by Joanne Law | Tue Nov 2018
‘Troubled families’ or a ‘troubling policy’? Lessons to be learnt from the UK’s Troubled Families Programme
The Australian Government funded Australian Institute of Family Studies is running a webinar titled ‘Troubled families’ or a ‘troubling policy’? Lessons to be learnt from the UK’s Troubled Families Programme on the 28th November between 10:30 am and 12:00 AEDT
In this seminar Dr Stephen Crossley will highlight lessons that can be learned from the UK government’s Trouble Families Programme.
The UK government’s Troubled Families Programme was one of the flagship policies of the coalition government and is one of only two family programmes to receive funding from central government in the UK. It reportedly ‘turned around’ the lives of 99% of the 120,000 ‘troubled families’ identified at the outset of the programme, and within the timescale set out by the then Prime Minister David Cameron. Now in its second phase, the programme is working with 400,000 more ‘troubled families’, using a ‘persistent, assertive and challenging’ model of ‘family intervention’, which aims to co-ordinate services to work with families as a whole, rather than as individuals within the same household. The programme has, however, been beset by controversy since it was first announced in 2011. Funding for the programme runs until 2020 and there has been little discussion about its future beyond that point.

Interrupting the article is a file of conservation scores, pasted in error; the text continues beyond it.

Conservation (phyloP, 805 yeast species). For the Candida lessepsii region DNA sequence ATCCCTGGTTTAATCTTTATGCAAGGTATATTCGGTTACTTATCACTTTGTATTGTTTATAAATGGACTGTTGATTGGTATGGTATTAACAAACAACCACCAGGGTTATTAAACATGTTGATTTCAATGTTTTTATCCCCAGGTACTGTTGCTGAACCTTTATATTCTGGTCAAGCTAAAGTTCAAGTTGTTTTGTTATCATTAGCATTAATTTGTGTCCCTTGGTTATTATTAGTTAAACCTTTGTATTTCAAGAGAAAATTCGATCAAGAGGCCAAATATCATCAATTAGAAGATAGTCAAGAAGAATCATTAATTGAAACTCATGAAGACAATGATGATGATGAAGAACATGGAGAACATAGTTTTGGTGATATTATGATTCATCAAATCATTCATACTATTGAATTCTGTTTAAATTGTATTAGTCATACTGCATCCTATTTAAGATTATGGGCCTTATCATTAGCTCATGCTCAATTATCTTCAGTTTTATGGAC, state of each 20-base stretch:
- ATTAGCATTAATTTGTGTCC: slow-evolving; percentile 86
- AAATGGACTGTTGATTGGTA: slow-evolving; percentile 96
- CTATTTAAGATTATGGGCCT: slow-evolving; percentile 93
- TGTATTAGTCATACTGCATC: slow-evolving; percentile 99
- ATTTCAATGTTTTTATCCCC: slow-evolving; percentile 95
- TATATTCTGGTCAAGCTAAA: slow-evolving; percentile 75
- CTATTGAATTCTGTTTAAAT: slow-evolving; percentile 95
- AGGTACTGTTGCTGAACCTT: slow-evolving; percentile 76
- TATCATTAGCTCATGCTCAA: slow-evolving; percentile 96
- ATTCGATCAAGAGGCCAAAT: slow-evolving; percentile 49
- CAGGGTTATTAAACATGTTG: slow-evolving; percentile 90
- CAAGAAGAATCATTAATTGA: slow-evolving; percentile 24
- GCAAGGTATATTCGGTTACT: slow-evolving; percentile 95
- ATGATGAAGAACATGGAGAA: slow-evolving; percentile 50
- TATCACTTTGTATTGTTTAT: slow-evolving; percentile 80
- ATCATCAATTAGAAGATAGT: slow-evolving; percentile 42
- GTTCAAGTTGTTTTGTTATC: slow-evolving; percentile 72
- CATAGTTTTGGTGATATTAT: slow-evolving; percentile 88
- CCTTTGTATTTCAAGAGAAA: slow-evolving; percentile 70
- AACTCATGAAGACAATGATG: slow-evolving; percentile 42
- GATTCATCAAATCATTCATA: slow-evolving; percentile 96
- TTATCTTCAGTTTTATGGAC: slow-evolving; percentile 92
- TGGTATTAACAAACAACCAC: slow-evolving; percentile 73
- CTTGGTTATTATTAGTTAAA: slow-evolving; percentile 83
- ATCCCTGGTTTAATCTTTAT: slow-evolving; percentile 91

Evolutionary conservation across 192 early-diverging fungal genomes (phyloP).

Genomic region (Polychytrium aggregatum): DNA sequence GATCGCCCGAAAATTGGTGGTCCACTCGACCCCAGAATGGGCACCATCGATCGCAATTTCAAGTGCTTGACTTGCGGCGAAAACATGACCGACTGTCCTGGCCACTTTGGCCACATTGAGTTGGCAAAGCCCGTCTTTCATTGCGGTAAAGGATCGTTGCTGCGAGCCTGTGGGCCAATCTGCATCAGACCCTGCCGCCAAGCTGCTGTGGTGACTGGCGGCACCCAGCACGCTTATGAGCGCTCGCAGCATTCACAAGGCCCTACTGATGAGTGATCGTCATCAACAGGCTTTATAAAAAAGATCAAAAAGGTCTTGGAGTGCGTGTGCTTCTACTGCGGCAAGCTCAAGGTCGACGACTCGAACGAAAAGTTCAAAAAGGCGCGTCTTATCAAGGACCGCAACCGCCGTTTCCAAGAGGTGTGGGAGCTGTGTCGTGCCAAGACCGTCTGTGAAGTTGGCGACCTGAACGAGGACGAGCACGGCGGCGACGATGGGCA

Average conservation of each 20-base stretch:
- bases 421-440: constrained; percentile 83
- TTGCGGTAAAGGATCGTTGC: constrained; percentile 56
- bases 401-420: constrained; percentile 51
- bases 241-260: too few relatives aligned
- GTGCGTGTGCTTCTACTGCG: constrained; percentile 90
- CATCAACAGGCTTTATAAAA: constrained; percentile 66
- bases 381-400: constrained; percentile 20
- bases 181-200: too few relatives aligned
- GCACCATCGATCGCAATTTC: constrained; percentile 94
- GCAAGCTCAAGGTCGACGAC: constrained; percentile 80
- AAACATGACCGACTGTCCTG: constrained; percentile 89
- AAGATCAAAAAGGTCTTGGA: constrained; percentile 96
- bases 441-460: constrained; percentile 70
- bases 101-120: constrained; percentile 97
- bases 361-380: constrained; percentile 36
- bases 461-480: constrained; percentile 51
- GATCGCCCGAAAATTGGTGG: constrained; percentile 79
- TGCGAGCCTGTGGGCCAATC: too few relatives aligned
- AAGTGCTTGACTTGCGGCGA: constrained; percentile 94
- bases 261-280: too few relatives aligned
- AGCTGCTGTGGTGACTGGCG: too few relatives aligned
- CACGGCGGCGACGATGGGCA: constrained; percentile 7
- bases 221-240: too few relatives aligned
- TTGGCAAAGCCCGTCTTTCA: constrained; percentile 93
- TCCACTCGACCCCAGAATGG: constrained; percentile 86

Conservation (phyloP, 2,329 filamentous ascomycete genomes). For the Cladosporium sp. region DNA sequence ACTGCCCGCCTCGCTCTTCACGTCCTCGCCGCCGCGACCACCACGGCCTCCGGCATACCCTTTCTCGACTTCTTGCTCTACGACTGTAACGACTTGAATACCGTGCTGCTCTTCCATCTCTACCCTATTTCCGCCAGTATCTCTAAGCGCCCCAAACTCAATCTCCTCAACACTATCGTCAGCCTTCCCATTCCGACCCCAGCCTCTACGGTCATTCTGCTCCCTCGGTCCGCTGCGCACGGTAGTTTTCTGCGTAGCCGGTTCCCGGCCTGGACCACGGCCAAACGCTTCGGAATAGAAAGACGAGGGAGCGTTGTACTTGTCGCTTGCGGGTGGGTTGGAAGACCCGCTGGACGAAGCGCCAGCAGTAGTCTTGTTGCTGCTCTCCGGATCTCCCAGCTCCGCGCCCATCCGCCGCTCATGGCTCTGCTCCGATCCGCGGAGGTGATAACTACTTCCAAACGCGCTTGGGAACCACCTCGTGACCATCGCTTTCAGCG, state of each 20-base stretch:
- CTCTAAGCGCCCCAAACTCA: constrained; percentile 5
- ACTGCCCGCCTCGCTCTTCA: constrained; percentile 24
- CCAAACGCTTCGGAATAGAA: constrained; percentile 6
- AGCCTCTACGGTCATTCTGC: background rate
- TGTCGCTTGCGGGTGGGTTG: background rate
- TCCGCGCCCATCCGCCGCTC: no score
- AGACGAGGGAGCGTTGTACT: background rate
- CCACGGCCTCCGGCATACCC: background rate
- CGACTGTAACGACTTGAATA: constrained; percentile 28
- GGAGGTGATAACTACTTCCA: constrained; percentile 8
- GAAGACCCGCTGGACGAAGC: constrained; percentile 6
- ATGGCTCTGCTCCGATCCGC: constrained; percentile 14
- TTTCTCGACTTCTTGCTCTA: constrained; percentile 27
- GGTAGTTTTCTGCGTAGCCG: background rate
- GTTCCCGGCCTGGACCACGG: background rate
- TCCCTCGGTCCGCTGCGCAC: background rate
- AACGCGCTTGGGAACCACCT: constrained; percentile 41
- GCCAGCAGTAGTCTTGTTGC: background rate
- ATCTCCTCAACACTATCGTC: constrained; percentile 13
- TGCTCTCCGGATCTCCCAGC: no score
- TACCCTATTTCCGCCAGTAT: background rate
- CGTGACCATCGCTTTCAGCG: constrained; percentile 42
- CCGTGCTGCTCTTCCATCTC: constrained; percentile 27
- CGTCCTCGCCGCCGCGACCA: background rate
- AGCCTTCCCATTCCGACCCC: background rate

In this seminar Dr Stephen Crossley will highlight lessons that can be learned from the programme. The focus includes consideration of the characteristics of the families that engaged with the programme and the extent to which a ‘family intervention’ approach can help to ‘turn around’ their lives. The misuses of research evidence within the programme, the gaming that occurred around the ‘Payment by Results’ model, and the extent to which the programme has contributed to ‘service transformation’ are also discussed. Dr Crossley will conclude with a discussion of what a more inclusive and supportive service model for marginalised families might look like.